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Title: Land dispossession and juridical land disputes of indigenous peoples in northern Mexico : a structural domination approach
Author: Almanza Alcalde, Horacio
Awarding Body: University of East Anglia
Current Institution: University of East Anglia
Date of Award: 2013
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This thesis looks at land disputes and the dispossession of Rarámuri communities in northern Mexico by examining the way dominant groups shape the structural conditions for land appropriation and its perpetuation over time. This is pursued by exploring the link between the Rarámuri communities’ decision-making power and their potential to resists land dispossession. The research contributes to a better understanding of the wide variety of dominant actors’ tactics behind juridical dispossession of indigenous landholders with ancestral ties to the land. Archive research and interviews regarding Rarámuri communities’ agrarian and juridical disputes over the 20th century provided empirical evidence to interpret dominant actors’ discourses and practices. These obscure indigenous communities’ land claims, while legitimating, normalising and allowing development-led land appropriation through the use of notions of progress, rule of law and political representation. While the lowest levels of Human Development in indigenous regions in northern Mexico have been found in the Tarahumara mountain range, development discourses and practices tend to neglect historical, relational and political perspectives of development-induced land displacement, thus, invisibilising structural inequalities and perpetuating land dispossession. The structural domination approach aims at the identification of the main structural conditions that indirectly constrain the Rarámuri’s efforts to protect their property or landholding rights from local and external elites engaged in development initiatives. Group dominance and subordination is thus highly influenced by groups’ constructed attributes and, therefore, by the position different groups occupy in the social structure. Archive research and interviews concerning Rarámuri communities’ agrarian and juridical disputes over the course of the 20th century revealed domination mechanisms for land dispossession. The thesis argues that these tactics undermine the Rarámuri’s decision-making power and, consequently, their potential to resist unwanted development interventions. I conclude that, in contrast to brokerage, self-determining practices have been shown to be more effective for securing and defending indigenous land.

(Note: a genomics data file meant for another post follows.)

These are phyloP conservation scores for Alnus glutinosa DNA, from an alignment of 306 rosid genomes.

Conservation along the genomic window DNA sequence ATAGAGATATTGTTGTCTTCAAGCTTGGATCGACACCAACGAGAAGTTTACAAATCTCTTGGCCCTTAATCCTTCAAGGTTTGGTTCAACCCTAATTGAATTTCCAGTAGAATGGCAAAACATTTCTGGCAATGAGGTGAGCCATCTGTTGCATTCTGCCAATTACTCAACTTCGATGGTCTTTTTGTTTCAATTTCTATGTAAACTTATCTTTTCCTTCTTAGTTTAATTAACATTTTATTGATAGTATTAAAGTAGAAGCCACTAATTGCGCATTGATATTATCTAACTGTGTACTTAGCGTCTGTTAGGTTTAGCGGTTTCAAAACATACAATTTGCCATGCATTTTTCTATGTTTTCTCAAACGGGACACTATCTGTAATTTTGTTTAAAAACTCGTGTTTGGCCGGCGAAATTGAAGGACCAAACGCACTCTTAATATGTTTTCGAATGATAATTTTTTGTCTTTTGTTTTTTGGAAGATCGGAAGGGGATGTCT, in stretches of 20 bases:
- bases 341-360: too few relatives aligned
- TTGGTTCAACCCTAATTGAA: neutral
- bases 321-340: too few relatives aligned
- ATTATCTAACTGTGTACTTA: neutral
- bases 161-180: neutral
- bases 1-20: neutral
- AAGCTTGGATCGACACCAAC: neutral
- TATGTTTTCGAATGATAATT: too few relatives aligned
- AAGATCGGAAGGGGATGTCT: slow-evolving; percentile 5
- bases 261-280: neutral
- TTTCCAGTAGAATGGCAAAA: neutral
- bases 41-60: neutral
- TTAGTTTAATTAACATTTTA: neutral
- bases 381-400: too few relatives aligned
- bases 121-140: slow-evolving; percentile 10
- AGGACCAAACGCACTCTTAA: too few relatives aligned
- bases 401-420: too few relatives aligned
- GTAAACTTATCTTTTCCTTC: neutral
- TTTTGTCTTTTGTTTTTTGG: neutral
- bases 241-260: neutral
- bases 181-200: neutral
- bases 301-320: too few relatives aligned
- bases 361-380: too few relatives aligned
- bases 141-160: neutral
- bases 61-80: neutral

Supervisor: Not available Sponsor: Not available
Qualification Name: Thesis (Ph.D.) Qualification Level: Doctoral
EThOS ID:  DOI: Not available